46. Thanks for the suggestions.

    LSJU and NYU are already on her list.

    “The flagships all tend to be strong in STEM.”

    This is where I’m hoping the totebaggers can help; I don’t think this is always the case.

    E.g., I don’t think UNC (North Carolina, not Northern Colorado) has an engineering college; IIRC, in that state, you can go to NC State or UNCC for engineering.

    I believe Oregon’s flagship U also doesn’t have an engineering college.

  47. Finn – in Oregon, if you want STEM, you go to Oregon State. Might be worth checking out.

  48. Finn, is USC on your DD’s list?

    Emory in Atlanta is another option. Beautiful campus (lots of money from the founders of Coca-Cola – much of which went into white marble). Strong pre-med and public health programs but also strong liberal arts school.

  49. DD, I’ll talk to her about that one. One of DS’ close friends is there.

    SSM, DW and I will make sure USC is on her list. As I’ve mentioned before, per her college counselor it’s the highest ranked school that gives out generous merit aid.

    I’ll look into Emory with her. I think Duke is on her list, so why not Emory? Good suggestion that I hadn’t thought of.

    Her list is diverging from DS’ list.

  50. It’s too early for current Totebagger kids but UNC Chapel Hill has started offering engineering.

  51. If Finn’s DD is looking in the eastern US, I second Emory as a good possibility. It also has the advantage of proximity to a major airport with lots of nonstop flights to the west coast, which may be important for her. When DH was commuting to LA every week he drove 3 hours to Atlanta for his flights because it was less likely there would be weather issues than flying from Charlotte. No airport in the southeast is equipped to handle winter weather.

  52. Rhett – Interesting article. I wrote a response to you before finishing and realized that the article addressed my concerns. I’d really love to see if I could find a global circulation model with desal plants (not using this tech) and melting of ice sheets combined. How would that change global circulation?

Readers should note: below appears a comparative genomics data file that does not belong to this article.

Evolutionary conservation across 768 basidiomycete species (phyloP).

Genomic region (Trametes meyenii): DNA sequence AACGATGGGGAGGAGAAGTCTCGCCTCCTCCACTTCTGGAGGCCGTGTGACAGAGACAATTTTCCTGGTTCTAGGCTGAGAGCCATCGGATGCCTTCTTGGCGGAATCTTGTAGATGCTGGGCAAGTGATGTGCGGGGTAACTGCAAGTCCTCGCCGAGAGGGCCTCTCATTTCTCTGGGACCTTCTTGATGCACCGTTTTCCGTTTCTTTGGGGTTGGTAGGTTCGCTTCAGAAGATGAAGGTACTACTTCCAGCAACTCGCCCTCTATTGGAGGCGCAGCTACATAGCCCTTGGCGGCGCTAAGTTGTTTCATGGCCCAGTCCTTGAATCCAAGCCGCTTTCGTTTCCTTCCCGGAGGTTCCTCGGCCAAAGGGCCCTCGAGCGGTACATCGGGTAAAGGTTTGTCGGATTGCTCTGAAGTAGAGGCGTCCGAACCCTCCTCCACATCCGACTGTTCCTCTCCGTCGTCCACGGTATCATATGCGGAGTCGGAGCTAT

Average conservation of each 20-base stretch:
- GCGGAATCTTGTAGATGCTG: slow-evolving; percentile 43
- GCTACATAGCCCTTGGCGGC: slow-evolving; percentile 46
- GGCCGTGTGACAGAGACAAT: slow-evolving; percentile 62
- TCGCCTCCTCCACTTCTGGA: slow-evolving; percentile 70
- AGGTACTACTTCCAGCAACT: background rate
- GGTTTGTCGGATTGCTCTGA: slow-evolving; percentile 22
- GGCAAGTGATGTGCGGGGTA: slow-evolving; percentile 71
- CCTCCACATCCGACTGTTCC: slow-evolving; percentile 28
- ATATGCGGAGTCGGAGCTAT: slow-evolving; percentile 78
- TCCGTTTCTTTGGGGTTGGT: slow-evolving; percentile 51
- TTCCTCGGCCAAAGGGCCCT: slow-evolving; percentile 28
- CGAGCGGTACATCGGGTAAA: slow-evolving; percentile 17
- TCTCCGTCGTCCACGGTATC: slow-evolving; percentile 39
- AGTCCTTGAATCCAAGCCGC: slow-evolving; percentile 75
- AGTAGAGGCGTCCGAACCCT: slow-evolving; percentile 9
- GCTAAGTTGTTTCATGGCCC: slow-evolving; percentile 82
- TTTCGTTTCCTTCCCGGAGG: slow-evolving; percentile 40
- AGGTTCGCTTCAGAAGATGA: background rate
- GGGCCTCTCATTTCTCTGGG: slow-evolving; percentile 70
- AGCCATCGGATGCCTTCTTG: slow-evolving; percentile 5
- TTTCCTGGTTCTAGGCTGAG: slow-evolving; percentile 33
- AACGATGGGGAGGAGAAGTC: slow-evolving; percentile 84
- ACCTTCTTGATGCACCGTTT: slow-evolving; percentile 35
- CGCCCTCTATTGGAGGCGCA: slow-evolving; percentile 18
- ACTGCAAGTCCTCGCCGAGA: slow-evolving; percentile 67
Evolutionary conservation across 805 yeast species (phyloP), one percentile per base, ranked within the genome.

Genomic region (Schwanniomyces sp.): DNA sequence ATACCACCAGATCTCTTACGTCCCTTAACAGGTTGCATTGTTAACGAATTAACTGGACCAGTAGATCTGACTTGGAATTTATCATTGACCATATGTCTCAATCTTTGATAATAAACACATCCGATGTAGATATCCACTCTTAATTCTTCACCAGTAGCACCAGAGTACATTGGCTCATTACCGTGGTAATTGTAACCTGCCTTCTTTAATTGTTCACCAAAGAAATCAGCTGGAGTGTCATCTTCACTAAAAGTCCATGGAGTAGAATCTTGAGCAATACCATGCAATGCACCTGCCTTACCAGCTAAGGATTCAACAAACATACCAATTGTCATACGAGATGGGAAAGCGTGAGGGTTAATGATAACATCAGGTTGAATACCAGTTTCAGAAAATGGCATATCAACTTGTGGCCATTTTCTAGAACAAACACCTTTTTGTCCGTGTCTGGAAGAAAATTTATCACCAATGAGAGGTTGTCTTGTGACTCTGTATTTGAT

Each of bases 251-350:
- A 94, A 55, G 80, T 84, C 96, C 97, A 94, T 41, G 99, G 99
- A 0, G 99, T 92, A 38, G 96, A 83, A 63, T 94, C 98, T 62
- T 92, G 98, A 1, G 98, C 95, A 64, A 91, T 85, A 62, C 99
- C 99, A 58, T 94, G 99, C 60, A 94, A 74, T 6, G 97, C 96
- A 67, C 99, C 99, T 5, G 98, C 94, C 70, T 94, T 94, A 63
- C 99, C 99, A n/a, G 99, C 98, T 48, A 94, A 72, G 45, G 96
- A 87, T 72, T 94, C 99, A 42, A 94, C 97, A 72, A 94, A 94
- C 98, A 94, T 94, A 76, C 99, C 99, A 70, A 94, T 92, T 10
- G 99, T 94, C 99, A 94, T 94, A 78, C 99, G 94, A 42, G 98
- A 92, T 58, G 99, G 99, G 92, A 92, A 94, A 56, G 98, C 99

RMS – We’ve been doing some work on sea level rise. The seas at Newport, RI have already rise 9 inches since 1930. While that doesn’t sound terrible, it’s creating more flooding throughout the year during super high tide events. And NOAA predicts another 5-11 feet of sea level rise by 2100. At currently CO2 emissions, and economic strategies, 11 feet is highly likely due mostly because of the Greenland Ice Sheet melting.

  53. On the flooding… home country coastal cities are suffering from monsoon flooding. What many people don’t acknowledge is that vast areas are built on reclaimed land or former mangroves. There wasn’t flooding say 50 years ago but now there is because all the natural barriers between the sea and higher ground is built up and densely populated.

  54. Louise, my kid almost went to Stevens. It was a close call, because it has a lovely campus. The deciding factor was that he didn’t feel CS was as strong there, and they were going to make him take the intro to CS course despite having a 5 on the AP exam. Stevens is very small and only does STEM majors.

  55. I would still recommend Uof Washington. They are very strong in STEM. The kid of a friend of mine went there, and did a double major in CS and music. He was then accepted at MIT for the PhD program in CS, which he completed. He ended up in industry, doing robotics, and has made a boatload of money.

  56. July – LMAO! yup! Originally coined because of the giant chunk of saltwater bifurcating the state*… now the actuality of changing climate.

    *well… the state’s official name is Rhode Island and Providence Plantations. The Rhode Island part is really the island where Newport lives (and looks like the Isle of Rhodes supposedly). It would be the ocean state if you only considered “Rhode Island”… The Providence Plantations was the rest of the state. The history of the state’s name and the different regions of the state is very interesting.